Question about DIY narrowing of the cylinder gap on Security Six


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Mylhouse
July 14, 2008, 03:37 AM
The cylinder gap on my Security Six is .008"....a little more than I care to have.

Is it possible to narrow the gap by placing a SS shim (similar to an endshake bushing) in between where the crane (forward of the cylinder latch plunger) abuts the frame just above and ahead of the trigger?

I was thinking a .003" thick bearing with a .345" ID and .460" OD might do the trick to bring my cylinder gap to .005".

-OR-

Perhaps a .004" or .005" thick bearing between the crane and frame and a .002" endshake bushing INSIDE the cylinder?


Am I barking up the wrong tree or would this work? The only snag I can think of is perhaps the thickness of the bearing would make the cylinder hard or impossible to shut?

I'm fairly ignorant when it comes to revolvers, so any help would be appreciated!

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nicholst55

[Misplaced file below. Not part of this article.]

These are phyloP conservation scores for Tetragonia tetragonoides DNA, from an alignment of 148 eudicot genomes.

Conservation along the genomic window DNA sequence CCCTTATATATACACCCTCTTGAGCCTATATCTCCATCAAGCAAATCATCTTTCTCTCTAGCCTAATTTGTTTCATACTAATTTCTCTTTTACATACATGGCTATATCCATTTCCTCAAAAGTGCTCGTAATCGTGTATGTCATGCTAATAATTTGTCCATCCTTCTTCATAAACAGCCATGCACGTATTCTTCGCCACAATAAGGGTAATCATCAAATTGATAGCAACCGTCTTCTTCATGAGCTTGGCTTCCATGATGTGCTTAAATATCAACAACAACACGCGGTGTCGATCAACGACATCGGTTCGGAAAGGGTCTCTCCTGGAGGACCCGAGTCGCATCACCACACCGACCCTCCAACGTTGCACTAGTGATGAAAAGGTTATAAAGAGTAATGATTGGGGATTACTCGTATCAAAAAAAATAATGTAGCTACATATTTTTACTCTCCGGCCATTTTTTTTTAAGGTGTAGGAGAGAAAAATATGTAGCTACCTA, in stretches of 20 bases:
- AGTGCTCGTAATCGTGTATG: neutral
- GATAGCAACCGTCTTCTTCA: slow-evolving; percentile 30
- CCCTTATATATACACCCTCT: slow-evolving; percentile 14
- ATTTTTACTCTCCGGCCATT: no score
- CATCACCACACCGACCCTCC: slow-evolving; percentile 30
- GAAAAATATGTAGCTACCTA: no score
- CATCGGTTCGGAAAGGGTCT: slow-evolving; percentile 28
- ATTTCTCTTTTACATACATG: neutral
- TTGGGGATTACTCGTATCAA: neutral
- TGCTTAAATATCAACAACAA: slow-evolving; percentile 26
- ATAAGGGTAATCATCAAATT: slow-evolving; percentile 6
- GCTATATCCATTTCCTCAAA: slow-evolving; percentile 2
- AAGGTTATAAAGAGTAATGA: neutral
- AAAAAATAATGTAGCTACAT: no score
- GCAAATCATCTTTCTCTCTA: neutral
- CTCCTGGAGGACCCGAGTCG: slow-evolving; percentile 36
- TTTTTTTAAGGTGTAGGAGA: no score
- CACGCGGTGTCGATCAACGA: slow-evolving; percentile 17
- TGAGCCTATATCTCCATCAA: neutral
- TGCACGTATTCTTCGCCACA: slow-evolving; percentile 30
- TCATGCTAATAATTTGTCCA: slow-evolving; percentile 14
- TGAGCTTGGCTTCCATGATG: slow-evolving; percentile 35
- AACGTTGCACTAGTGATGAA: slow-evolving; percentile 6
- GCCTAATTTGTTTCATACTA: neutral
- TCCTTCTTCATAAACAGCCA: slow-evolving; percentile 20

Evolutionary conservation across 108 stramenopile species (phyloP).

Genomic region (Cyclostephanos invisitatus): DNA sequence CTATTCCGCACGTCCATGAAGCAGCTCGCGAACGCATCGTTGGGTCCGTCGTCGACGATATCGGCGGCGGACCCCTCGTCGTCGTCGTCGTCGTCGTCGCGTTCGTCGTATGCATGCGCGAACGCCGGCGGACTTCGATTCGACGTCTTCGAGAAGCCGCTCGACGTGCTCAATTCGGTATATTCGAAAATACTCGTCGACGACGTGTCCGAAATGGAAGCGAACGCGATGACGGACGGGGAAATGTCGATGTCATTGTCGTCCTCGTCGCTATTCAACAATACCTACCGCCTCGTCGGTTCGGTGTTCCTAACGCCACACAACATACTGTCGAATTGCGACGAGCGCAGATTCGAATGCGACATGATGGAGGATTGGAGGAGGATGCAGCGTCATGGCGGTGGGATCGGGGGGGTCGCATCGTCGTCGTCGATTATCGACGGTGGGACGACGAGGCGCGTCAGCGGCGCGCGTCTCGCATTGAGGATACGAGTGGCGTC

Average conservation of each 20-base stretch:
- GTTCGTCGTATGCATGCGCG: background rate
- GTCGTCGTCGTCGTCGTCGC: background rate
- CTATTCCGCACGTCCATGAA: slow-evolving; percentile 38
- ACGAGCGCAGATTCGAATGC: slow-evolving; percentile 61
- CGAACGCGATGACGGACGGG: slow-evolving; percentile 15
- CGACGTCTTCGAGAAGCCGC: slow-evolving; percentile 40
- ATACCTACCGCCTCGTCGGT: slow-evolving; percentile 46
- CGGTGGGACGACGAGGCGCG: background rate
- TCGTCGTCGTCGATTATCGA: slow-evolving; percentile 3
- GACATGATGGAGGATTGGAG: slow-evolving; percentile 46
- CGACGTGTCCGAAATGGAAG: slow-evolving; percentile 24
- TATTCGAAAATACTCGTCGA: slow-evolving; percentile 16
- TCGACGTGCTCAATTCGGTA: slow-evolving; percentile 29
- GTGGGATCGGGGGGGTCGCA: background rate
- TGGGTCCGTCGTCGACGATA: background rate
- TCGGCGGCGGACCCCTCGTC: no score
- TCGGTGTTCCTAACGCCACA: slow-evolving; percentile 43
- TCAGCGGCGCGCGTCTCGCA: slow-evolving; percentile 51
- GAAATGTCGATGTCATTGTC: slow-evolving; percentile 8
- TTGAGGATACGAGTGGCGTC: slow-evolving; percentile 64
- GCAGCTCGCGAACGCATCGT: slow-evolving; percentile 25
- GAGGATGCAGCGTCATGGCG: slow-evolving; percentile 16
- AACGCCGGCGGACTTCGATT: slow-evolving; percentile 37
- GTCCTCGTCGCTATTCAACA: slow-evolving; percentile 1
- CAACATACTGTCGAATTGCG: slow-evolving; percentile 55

July 14, 2008, 04:42 AM
Here's my personal take on the matter - send it to a good gunsmith and have him do it. I realize the desire to do it yourself is strong, but, this is one of those things that it's better to let a professional handle. Just MHO.

Mylhouse
July 14, 2008, 03:13 PM
Old Fuff? TOGGLELOCK? Is there an expert in the house?

machinisttx
July 14, 2008, 04:28 PM
.008" is well within the acceptable gap range.

I'd leave it alone. The gun won't shoot any better, or generate enough of a difference in velocity to make the effort worthwhile.

Leave it be.

rcmodel
July 14, 2008, 04:33 PM
You have to take headspace into consideration before you can shim the cylinder forward.

If headspace is near max now, moving the cylinder might result in mis-fires because the firing pin will not reach as far.

I'm not failure enough with Ruger DA's to comment beyond that.

If I was to consider a DYI, I would sure get this book first.
http://www.brownells.com/aspx/ns/store/ProductDetail.aspx?p=25722&title=THE%20RUGER%20DOUBLE-ACTION%20REVOLVERS%20-%20A%20SHOP%20MANUAL

rcmodel

Mylhouse
July 14, 2008, 05:09 PM
Thanks for the responses. I hadn't thought about the headspace issue.

9mmepiphany
July 14, 2008, 08:20 PM
i've always understood that the correct way to narrow cylinder gap is by setting the barrel back into the frame. that way you don't mess with the headspace or the hand engagement

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